Go Back   Steve's Digicams Forums > Digicam Help > General Discussion

Thread Tools Search this Thread
Old Jun 17, 2006, 1:02 PM   #1
Senior Member
Morag2's Avatar
Join Date: Jun 2006
Posts: 820

I'm told that my Kodak P850 has a hotshoe... and it seems to be considered a good feature... I'm assuming that the hotshoe is that wierd thing on top of the viewfinder but it doesn't seem to serve any particular purpose... so what is it and why is it a good thing?
Morag2 is offline   Reply With Quote
Sponsored Links
Old Jun 17, 2006, 1:18 PM   #2
Join Date: Jun 2003
Location: Savannah, GA (USA)
Posts: 22,367

Hot Shoe - A flash connector generally found on the top of the camera that lets you attach a flash unit and trigger it in sync with the shutter.
Digicam Dictionary

Your Kodak comes with an ISO Standard Hotshoe. So, a non-dedicated flash with a standard foot will work with (it fits into the hotshoe).

An external flash can get you better photos compared to the built in flash. You can bounce the flash from the ceiling or wall for more diffused lighting and less shadows if you get one with swivel and tilt ability, and help avoid the "deer caught in the headlights" look to photos.

Getting the flash further away from the lens also reduces the chance of redeye.

In addition, you can increase your flash range substantially, depending on the flash you buy.

Because it's an ISO standard hotshoe (versus one that's proprietary to a manufacturer with extra pins used for communicating with a camera), there are many strobes that will work with it. One popular model that would work with your Kodak is the Sunpak 383 Super.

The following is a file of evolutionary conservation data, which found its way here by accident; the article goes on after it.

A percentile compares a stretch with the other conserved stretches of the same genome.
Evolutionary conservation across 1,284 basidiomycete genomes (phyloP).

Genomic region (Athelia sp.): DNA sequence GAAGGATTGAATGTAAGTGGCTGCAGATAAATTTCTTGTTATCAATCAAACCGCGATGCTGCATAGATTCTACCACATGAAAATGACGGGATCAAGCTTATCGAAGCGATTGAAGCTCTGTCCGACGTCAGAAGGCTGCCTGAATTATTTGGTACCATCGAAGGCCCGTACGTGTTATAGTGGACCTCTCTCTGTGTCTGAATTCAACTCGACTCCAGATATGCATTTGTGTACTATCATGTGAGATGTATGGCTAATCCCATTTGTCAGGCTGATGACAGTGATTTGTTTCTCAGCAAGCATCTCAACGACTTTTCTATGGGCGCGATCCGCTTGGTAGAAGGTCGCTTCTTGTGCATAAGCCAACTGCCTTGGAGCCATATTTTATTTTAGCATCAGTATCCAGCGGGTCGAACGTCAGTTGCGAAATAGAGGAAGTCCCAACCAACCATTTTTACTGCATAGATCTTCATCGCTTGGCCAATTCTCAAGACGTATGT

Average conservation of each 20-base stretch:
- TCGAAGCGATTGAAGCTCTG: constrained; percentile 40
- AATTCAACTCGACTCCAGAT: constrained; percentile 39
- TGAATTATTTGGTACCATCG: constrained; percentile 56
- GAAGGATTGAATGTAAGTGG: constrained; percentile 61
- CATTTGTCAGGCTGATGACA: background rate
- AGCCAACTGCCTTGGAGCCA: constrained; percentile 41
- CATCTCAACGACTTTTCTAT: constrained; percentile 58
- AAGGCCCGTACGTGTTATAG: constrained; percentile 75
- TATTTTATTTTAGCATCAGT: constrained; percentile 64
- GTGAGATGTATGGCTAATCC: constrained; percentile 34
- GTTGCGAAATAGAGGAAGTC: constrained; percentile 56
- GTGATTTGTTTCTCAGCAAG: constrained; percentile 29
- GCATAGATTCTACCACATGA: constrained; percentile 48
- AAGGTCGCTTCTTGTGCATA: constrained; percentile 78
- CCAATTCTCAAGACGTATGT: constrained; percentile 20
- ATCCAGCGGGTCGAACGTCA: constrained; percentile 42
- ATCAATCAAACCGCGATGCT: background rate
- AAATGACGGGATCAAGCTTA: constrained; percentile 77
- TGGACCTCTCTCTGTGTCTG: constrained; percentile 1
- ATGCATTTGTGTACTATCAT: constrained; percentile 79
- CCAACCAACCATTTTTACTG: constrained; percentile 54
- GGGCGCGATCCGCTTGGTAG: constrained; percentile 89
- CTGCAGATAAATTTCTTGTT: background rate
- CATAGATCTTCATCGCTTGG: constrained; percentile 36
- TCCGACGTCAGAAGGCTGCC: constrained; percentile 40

This particular Sunpak is an Auto Thyristor type flash. Basically, you select from one of 3 Aperture Ranges, then set the camera's aperture to match (using manual exposure on the camera). The flash then controls it's own output for the exposure, based on how much reflected light it sees for the selected Aperture Range.

Some flashes have this feature, and some don't (Automatically control their own ouput based on a built in sensor that is measuring reflected light during the exposure). But, you have MANY choices that would work with your camera, and you could find a pretty decent flash on the used market for around $20 or so that would improve your photos compared to the built in flash.

JimC is offline   Reply With Quote

Thread Tools Search this Thread
Search this Thread:

Advanced Search

Posting Rules
You may not post new threads
You may not post replies
You may not post attachments
You may not edit your posts

BB code is On
Smilies are On
[IMG] code is On
HTML code is Off
Trackbacks are Off
Pingbacks are Off
Refbacks are Off

All times are GMT -5. The time now is 7:05 AM.